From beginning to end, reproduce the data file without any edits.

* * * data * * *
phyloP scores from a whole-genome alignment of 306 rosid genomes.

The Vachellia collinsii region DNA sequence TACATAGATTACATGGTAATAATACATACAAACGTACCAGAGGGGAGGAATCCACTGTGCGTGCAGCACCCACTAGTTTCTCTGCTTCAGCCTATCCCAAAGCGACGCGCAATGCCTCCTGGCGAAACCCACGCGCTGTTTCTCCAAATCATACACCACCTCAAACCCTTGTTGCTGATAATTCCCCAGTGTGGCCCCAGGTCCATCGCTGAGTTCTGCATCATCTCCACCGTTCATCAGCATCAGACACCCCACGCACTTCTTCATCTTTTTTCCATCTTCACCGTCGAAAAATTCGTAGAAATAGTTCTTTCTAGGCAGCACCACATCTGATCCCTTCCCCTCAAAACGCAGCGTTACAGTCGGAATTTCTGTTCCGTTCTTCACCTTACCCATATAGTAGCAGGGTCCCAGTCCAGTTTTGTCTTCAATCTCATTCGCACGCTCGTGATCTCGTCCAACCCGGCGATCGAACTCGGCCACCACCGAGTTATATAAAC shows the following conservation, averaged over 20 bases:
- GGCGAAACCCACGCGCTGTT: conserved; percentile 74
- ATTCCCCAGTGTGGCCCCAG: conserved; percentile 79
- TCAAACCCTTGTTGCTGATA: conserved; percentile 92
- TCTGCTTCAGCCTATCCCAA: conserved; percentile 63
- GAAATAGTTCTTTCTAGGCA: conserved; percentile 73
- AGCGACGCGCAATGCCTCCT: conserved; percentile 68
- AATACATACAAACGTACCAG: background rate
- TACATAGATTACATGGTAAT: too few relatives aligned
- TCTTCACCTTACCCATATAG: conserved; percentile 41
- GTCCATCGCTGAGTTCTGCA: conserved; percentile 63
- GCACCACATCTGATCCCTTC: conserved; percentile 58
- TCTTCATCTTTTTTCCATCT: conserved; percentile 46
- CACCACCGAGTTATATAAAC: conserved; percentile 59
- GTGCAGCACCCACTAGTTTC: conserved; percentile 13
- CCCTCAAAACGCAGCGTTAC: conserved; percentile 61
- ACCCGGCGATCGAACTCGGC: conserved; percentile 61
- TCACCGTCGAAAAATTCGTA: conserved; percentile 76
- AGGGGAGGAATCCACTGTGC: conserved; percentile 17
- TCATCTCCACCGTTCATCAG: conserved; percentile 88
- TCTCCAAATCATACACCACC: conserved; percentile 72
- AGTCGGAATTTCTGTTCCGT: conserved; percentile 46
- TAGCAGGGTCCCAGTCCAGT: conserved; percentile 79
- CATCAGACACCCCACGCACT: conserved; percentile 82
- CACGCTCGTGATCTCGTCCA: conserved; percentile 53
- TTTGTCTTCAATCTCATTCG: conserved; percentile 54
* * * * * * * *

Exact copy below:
phyloP scores from a whole-genome alignment of 306 rosid genomes.

The Vachellia collinsii region DNA sequence TACATAGATTACATGGTAATAATACATACAAACGTACCAGAGGGGAGGAATCCACTGTGCGTGCAGCACCCACTAGTTTCTCTGCTTCAGCCTATCCCAAAGCGACGCGCAATGCCTCCTGGCGAAACCCACGCGCTGTTTCTCCAAATCATACACCACCTCAAACCCTTGTTGCTGATAATTCCCCAGTGTGGCCCCAGGTCCATCGCTGAGTTCTGCATCATCTCCACCGTTCATCAGCATCAGACACCCCACGCACTTCTTCATCTTTTTTCCATCTTCACCGTCGAAAAATTCGTAGAAATAGTTCTTTCTAGGCAGCACCACATCTGATCCCTTCCCCTCAAAACGCAGCGTTACAGTCGGAATTTCTGTTCCGTTCTTCACCTTACCCATATAGTAGCAGGGTCCCAGTCCAGTTTTGTCTTCAATCTCATTCGCACGCTCGTGATCTCGTCCAACCCGGCGATCGAACTCGGCCACCACCGAGTTATATAAAC shows the following conservation, averaged over 20 bases:
- GGCGAAACCCACGCGCTGTT: conserved; percentile 74
- ATTCCCCAGTGTGGCCCCAG: conserved; percentile 79
- TCAAACCCTTGTTGCTGATA: conserved; percentile 92
- TCTGCTTCAGCCTATCCCAA: conserved; percentile 63
- GAAATAGTTCTTTCTAGGCA: conserved; percentile 73
- AGCGACGCGCAATGCCTCCT: conserved; percentile 68
- AATACATACAAACGTACCAG: background rate
- TACATAGATTACATGGTAAT: too few relatives aligned
- TCTTCACCTTACCCATATAG: conserved; percentile 41
- GTCCATCGCTGAGTTCTGCA: conserved; percentile 63
- GCACCACATCTGATCCCTTC: conserved; percentile 58
- TCTTCATCTTTTTTCCATCT: conserved; percentile 46
- CACCACCGAGTTATATAAAC: conserved; percentile 59
- GTGCAGCACCCACTAGTTTC: conserved; percentile 13
- CCCTCAAAACGCAGCGTTAC: conserved; percentile 61
- ACCCGGCGATCGAACTCGGC: conserved; percentile 61
- TCACCGTCGAAAAATTCGTA: conserved; percentile 76
- AGGGGAGGAATCCACTGTGC: conserved; percentile 17
- TCATCTCCACCGTTCATCAG: conserved; percentile 88
- TCTCCAAATCATACACCACC: conserved; percentile 72
- AGTCGGAATTTCTGTTCCGT: conserved; percentile 46
- TAGCAGGGTCCCAGTCCAGT: conserved; percentile 79
- CATCAGACACCCCACGCACT: conserved; percentile 82
- CACGCTCGTGATCTCGTCCA: conserved; percentile 53
- TTTGTCTTCAATCTCATTCG: conserved; percentile 54